But there was something he didn't know. And it was this. A wasp has two moods. And that's all. They're either pleasant and curious, eager to know every last thing about you. Or they're crazy mean bullies. There's no middle with wasps.
"What you doin there?" one hissed. "why you sneakin up on us?" the other spat.
Ossie stepped back, but the wasps flew at him. They flew tight circles around him, tighter and tighter, knocking into him. There was nowhere to run.
"I'm thinkin," one was saying, "Little Rat don't know what it is to get the sting of a wasp!"
"Two wasps!" the other yelled. "How you like the sound of them apples, huh?"
Ossie was even more quiet than he had been. "My brother axed you a question, why don't you answer!" the first one screamed.
"Why don't you answer my brother why you don't answer!" the second one screamed.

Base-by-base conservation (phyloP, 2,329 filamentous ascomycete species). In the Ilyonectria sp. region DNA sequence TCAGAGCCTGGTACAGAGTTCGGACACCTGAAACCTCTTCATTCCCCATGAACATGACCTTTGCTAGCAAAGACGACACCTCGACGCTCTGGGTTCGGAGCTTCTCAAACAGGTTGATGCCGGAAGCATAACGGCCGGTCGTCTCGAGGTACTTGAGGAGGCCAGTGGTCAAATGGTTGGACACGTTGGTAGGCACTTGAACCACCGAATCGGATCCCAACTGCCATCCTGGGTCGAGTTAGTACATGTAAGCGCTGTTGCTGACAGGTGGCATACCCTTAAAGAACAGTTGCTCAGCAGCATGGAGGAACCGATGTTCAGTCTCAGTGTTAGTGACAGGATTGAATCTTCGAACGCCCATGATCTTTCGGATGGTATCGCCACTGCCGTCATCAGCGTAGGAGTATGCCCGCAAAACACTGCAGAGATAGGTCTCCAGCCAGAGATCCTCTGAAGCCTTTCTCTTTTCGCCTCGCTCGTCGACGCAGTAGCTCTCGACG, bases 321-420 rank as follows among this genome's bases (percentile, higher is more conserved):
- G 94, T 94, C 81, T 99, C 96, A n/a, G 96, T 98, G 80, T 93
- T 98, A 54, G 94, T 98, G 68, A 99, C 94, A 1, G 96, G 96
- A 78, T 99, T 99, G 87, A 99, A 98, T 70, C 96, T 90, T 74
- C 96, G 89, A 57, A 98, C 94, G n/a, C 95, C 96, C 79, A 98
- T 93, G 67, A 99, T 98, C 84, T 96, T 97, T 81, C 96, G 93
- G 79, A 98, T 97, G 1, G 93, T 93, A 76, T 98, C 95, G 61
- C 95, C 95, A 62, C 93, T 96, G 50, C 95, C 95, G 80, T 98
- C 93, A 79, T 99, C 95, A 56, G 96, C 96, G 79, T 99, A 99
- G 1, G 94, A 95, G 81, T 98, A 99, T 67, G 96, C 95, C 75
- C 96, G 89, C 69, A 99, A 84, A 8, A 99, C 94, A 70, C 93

Ossie had no answer.
"How come he won't say nothin, Tom?"
"I'll tell you how come, Tim! He's a high and mighty little snob, that's how come!"
"That's how come?" Tim hollered at Ossie. "You think you're better than us!?"
They flew around and around him, jabbing their stingers closer and closer to him.
"Forget them," from still another voice. It was under Ossie's feet. It was the voice of a mole, a cousin of mine. He pushed from the damp soil. "They're nothin but talk."
"Who asked you?" asked Tim.
"Yeah, who?" asked Tom.
"They won't sting you just to prove a point," my cousin told Ossie. "Even a wasp isn't that ignerunt."
"Says who!" said Tim.
"That's what you think!" said Tom.
"They get one sting and they die," the mole went on, "so the last thing they're goin to do is sting you. I mean it. The Last Thing."
The wasps lost their tempers then. "Lousy mole! Let me at him, Tim, just let me at him!" the first one screamed.